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Healing, Weakness, and Power: Perspectives on Healing in the Writings of Mark, Luke, and Paul (Audrey Dawson) Paperback Book, (Wipf and Stock, 2008) 9781606083130
Healing, Weakness, and Power: Perspectives on Healing in the Writings of Mark, Luke, and Paul (Audrey Dawson) Paperback Book, (Wipf and Stock, 2008) 9781606083130
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Title: Healing, Weakness, and Power: Perspectives on Healing in the Writings of Mark, Luke, and Paul

Author: Dawson, Audrey

Publisher: Wipf and Stock; Publication Date: 2008

Paperback; ISBN: 9781606083130

Volumes: 1; Pages: 320

List Price in Paper: $38.00 Our price: $30.99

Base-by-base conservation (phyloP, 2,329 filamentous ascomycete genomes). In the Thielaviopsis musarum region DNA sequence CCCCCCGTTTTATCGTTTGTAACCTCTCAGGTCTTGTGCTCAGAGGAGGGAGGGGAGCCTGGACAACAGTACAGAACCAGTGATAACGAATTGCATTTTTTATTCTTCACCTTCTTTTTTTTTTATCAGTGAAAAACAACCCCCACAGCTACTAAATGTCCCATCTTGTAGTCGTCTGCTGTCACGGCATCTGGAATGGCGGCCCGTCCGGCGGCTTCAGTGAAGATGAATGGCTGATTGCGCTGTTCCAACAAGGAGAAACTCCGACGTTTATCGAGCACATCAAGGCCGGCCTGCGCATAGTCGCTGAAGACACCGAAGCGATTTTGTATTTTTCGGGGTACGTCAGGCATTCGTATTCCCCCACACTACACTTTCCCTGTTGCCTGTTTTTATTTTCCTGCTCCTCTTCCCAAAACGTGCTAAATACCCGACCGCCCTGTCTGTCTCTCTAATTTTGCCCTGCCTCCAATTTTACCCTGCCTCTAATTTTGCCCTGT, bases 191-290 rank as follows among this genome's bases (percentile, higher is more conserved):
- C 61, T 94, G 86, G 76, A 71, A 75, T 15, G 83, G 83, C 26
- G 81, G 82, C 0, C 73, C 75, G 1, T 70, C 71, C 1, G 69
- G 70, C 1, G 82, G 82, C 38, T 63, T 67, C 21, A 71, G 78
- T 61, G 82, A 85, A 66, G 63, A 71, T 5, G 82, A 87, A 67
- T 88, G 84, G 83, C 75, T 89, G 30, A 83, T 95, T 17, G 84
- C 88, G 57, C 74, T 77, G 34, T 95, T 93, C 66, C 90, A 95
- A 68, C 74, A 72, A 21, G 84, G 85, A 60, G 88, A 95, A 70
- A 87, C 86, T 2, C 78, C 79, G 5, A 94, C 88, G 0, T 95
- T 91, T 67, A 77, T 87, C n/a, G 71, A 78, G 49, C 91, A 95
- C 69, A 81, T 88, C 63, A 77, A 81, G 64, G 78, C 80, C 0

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Healing by Jesus and the apostles is not a popular subject for biblical studies today, but the importance of healing in the first-century eastern Roman Empire was enormous. In the New Testament writings of Mark, Luke and Paul we find considerable variation in their use of divine healing. With respect to Jesus' healing, Mark and Luke both emphasize it, but differ in their representation of its purpose and source. Also, Mark's accounts of Jesus' healing combine with his overall description in the Gospel to underline his theological view (a theologia crucis), while Luke depicts healing as showing primarily the glory of God (although a theologia crucis is also present) and he presents the theological aspect of Jesus' healing within each healing narrative.Healing in the early church is then compared in Acts and Paul's undisputed letters. Luke continues to emphasize the power and evidential value of healing in spreading the gospel. Paul, instead, emphasizes the 'essence' of Jesus' ministry, love and compassion, and underplays healing , both by himself and by members of the churches he planted. The main reason for this seems to be because of his 'thorn in the flesh'; his physical weakness demonstrates that the gospel truth shines only because of Christ's influence. Paul's illness probably also sensitizes him to the risk of healing becoming a power which could compromise a fellowship based on love and equality.Finally, the legacy of Jesus' healing is considered briefly over the subsequent few centuries. Table of Contents Foreword by Robert P. Menzies xiii Acknowledgements xv Abbreviations xvii Chapter 1 Introduction 1 1.1 A Review of Recent Scholarship 1 1.1.1 R.P. Menzies 2 1.1.2 J.D.G. Dunn 5 1.1.3 M.M.B. Turner 8 1.2 The Thesis 11 1.2.1 Outline of Study 12 Chapter 2 The Spirit and Life-Giving Wisdom in Intertestamental Literature 14 2.1 Introduction 14 2.2 The Spirit in the Messianic Traditions 16 2.2.1 The Nature of the Characteristics of Messianic Figures 16 2.2.2 The Spirit and Wisdom in the Messianic Tradition in 1 Enoch and the Psalms of Solomon 17 2.3 The Spirit and the 'Life-Giving Wisdom' in Qumran and the Wisdom of Solomon and the Spirit and Extraordinary Wisdom in other Intertestamental Literature 20 2.3.1 The Spirit and the Life-Giving Wisdom in 1 QH and the Wisdom of Solomon 21 2.3.2 The Spirit and Extraordinary Wisdom in Intertestamental Literature 23 2.3.3 The Sprit and Extraordinary Wisdom 28 2.3.4 The Sprit and Extraordinary Wisdom in Hellenistic Literature 32 2.3.5 Summary 38 2.4 The Spirit in Rabbinic Literature 39 2.4.1 A Consideration of Anachronism 40 2.4.2 The Spirit and Extraordinary Wisdom 40 2.4.3 Midr Ps 14:6 and Deut R 6:14: The Removal of Evil Impulse and the Eschatological Outpouring of the Spirit 43 2.4.4 Summary 48 2.5 The Spirit and the Resurrection of the Dead in Jewish Apocalyptic Perspective 48 2.6 Conclusion 51 Chapter 3 The Relationship between the Spirit in Paul and the Kingdom of God in the Synoptics 52 3.1 Introduction 52 3.2 Kingdom Terminology in Paul 53 3.2.1 The Scarcity of References to the Kingdom of God in Paul 53 3.2.2 Kingdom of God Sayings in Paul 55 3.3 Paul's Choice of Spirit Language for the Kingdom of God 61 3.3.1 Statistical Analysis 61 3.3.2 The Eschatological Framework in Paul and the Synoptics 62 3.3.3 The Similarity between Life in the Spirit in Paul and Life in the Kingdom in the Synoptics 68 3.3.4 Righteousness in Paul and the Synoptics 90 3.3.5 Ethics in Paul and the Synoptics 99 3.3.6 Summary 107 3.4 Conclusion 107 Chapter 4 The Spirit and the Blessings of the Kingdom of God in Luke-Acts 110 4.1 Introduction 110 4.2 The Spirit and Sonship (The Sense of Abba): The Experience of Jesus' Pneumatic Anointing (Lk. 3:21-22; cf. Lk. 11:2; 22:42): A Spirit-given Sonship? 111 4.2.1 Lukan Redactional Features 112 4.2.2 The Messianic Figure of the Heavenly Proclamation and Its Pneumatological Concern 112 4.2.3 The Spirit: The Inauguration of Jesus' Sense of Sonship or of the Messianic Task? 113 4.3 The Spirit and Ethics 116 4.3.1 The Role of the Spirit-endowed Mighty One: John the Baptist's Prophecy (Lk. 3:16-17) 117 4.3.2 The Temptations of Jesus (Lk 4:1-13) 122 4.3.3 Summaries of Community Life (Acts 2:42-47; 4:32-37; cf. 5:12-16) 128 4.3.4 Summary 133 4.4 The Spirit and Resurrection 133 4.4.1 The Spirit and the Proclamation of the Resurrection 135 4.5 Salvific or Conversional Experience and the Gift of the Spirit 136 4.5.1 The Spirit in Luke-Acts (Infancy Narratives): Prophetic or Soteriological? 136 4.5.2 Conversion and the Reception of the Spirit 140 4.5.3 Summary 159 4.6 Conclusion 160 Chapter 5 The Primary Role of the Spirit in Relation to the Kingdom of God in Luke-Acts: Proclamation 162 5.1 Introduction 162 5.2 The Spirit as the Presence of the Kingdom of God? 163 5.2.1 Luke 11:2 163 5.2.2 Luke 12:31-32 (cf. Luke 11:13) 164 5.2.3 Luke 11:20 168 5.2.4 Summary 111 5.3 The Spirit and the Proclamation of the Kingdom of God 171 5.3.1 The Spirit and Jesus' Proclamation of the Kingdom of God (Lk. 4:16-30, 42-44) 171 5.3.2 The Spirit and the Church's Proclamation of the Kingdom of God 178 5.4 Conclusion 194 Chapter 6 Conclusion 196 Bibliography 199 Index of References 213 Index of Authors 224